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Jack Wills banned from re-printing 'provocative' catalogue

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Young fashion chain Jack Wills has been banned from re-printing its latest catalogue after complaints the images it featured were inappropriate for young teenagers.

The Advertising Standards Authority (ASA) received 19 complaints about four images in the retailer’s 2011 Spring Term Handbook catalogue which features pictures of a young woman wearing just a pair of knickers whilst kissing a man. Other images include a group beginning to undress on a beach and a young woman lifting up her skirt.

Jack Wills said the chain is aimed at 18 to 22 year olds and the images in the catalogue are intended to “project a positive, fun and sometimes flirtatious” image of student life.The company also said those who wanted to receive the catalogue either online or in stores would have had to confirm they were over 18.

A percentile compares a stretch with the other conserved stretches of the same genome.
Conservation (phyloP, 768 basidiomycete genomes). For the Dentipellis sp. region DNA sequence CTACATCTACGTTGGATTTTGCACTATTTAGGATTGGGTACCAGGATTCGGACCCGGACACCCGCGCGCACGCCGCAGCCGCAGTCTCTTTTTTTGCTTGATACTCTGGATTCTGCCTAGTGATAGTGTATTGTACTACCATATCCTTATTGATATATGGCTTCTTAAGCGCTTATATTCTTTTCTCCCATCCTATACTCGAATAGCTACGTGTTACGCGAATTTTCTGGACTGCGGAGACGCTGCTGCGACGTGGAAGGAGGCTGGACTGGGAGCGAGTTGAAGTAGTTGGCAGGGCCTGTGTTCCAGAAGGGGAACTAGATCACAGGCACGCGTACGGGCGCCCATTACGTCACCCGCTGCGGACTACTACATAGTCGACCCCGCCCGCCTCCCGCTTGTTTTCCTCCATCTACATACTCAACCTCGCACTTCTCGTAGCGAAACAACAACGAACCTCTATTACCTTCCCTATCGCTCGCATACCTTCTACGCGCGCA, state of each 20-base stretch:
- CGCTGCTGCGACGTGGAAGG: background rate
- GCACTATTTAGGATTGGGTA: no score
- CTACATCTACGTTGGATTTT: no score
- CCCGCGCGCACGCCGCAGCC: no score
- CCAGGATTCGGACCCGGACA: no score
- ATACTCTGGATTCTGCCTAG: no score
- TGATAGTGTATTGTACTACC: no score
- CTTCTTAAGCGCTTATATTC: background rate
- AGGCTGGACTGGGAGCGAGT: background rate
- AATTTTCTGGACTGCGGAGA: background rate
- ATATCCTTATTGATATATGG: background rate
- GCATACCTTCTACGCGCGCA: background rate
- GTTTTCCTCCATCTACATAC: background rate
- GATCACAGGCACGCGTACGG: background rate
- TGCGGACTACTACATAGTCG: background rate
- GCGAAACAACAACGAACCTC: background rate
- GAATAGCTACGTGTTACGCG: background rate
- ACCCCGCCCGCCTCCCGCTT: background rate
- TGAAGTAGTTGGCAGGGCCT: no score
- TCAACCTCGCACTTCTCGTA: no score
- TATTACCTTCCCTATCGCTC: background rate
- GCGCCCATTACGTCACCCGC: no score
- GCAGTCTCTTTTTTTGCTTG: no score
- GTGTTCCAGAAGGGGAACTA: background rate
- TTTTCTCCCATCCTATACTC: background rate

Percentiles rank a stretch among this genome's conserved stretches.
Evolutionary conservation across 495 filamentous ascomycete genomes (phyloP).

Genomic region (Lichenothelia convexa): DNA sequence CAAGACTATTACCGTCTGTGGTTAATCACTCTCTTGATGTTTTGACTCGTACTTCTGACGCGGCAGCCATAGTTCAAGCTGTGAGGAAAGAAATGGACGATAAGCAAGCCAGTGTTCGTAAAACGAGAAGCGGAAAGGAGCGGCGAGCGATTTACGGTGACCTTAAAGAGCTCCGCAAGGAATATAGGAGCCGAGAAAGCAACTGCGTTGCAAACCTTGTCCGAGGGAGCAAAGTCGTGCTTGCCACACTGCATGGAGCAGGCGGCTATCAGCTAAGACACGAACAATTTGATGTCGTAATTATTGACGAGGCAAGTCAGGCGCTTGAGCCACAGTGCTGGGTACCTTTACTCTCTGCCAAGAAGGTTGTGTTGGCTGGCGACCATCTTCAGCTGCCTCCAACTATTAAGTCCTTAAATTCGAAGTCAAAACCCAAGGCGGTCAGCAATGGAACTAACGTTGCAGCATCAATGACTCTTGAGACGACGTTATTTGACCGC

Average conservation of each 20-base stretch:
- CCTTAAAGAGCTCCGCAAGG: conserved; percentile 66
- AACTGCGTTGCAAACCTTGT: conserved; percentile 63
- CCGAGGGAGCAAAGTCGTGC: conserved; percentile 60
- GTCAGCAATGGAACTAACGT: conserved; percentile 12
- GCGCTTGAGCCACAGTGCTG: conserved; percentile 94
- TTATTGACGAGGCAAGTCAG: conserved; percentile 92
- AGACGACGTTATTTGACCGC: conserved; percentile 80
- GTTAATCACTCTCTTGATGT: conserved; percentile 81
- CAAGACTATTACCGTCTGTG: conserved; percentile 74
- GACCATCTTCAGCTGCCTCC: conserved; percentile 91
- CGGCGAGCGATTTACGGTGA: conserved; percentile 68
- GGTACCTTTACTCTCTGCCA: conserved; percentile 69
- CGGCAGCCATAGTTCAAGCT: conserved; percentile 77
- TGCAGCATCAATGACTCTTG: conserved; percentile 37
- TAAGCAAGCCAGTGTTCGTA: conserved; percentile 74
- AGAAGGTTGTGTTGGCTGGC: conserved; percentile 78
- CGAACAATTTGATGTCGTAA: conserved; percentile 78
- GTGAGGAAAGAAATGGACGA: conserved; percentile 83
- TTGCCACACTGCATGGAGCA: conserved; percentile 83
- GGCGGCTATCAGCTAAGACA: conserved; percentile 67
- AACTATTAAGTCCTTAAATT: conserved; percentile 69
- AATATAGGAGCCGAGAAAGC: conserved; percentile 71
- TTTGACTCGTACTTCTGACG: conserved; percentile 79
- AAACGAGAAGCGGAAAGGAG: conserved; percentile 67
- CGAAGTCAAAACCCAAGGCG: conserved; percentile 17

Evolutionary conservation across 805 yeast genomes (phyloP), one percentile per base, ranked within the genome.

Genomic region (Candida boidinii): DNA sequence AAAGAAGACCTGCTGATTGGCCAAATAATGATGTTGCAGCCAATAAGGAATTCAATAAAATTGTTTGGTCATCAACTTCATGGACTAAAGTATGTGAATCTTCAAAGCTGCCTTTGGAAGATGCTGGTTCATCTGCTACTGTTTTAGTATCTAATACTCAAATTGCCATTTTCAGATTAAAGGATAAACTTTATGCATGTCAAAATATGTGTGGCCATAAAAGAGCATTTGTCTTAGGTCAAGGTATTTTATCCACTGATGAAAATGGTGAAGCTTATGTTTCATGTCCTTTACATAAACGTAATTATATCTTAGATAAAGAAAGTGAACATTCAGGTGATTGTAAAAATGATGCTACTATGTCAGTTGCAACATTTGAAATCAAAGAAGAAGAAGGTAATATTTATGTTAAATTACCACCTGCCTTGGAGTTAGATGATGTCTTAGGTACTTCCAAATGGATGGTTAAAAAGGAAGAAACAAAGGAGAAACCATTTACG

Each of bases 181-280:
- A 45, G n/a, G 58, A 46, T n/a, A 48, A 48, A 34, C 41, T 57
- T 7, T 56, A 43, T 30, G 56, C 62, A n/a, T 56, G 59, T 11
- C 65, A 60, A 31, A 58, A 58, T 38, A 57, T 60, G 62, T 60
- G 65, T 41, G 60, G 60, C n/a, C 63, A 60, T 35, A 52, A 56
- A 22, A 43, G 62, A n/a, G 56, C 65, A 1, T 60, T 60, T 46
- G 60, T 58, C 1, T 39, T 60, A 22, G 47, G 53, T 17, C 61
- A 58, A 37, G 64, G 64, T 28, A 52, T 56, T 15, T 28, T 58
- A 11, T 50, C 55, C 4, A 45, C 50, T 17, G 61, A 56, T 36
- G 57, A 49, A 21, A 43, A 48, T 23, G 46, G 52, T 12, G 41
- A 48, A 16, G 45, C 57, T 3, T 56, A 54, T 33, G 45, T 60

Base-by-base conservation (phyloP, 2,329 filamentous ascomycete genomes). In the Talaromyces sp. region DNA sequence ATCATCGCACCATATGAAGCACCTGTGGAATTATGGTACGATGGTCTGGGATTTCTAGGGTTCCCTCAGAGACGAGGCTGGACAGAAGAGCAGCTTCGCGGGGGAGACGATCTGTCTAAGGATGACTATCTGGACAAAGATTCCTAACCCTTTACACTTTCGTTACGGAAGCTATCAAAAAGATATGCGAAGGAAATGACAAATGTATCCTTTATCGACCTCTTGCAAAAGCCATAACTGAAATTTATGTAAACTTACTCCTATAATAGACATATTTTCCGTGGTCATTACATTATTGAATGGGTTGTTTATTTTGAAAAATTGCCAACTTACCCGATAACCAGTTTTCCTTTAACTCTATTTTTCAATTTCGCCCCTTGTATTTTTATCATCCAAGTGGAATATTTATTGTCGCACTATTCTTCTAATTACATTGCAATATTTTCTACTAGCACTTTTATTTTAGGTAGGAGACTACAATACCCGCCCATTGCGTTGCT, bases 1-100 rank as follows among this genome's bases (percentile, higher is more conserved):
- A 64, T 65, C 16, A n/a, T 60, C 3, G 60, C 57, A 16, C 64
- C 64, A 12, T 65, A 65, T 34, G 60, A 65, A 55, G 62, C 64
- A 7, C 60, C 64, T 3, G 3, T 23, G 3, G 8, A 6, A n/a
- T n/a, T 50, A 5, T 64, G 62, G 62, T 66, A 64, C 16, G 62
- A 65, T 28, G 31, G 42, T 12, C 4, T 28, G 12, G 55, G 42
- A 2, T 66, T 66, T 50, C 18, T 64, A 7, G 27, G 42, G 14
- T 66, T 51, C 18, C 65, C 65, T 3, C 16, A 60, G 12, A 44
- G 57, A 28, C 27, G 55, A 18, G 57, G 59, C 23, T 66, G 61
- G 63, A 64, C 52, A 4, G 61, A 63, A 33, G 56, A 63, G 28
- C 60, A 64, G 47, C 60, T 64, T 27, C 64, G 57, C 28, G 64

However the ASA said the partial nudity “went beyond what could be described as fun or flirtatious” and “was sufficiently provocative as to present a risk to younger teenagers”. The catalogue is now banned from being distributed in its current form.

Jack Wills is the latest in a string of retailers to be criticised for its inappropriate communications or stock. In March value chain Matalan launched a review after it was found to be selling padded bras for children as young as eight.

Last year value retailer Primark removed a £4 padded bikini top for children from sale following media pressure, and other retailers including Tammy, Tesco, Next and Peacocks were found to be selling padded bras in kidswear sections.

In December last year a government inquiry was launched to consider whether new rules are needed regarding the production of items such as T-shirts with suggestive slogans, lap-dancing kits, high heels and padded bras to pre-teens. The findings will be released next month.

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Readers' comments (1)

  • drapergirl

    A padded bikini for children? Why not have that child sitting on a mans knee with him in g-string? What on earth are people thinking? What kind of message are we sending our children? It's proposterous. I agree with banning anything provocative for youngsters, they are so bombarded with these stereotypical images and for what? So that these companies can line their pockets? How unimaginitve to only be able to sell a product through sexualised images of children. Because ultimately that's what it boils down to. www.rositalollipop.com

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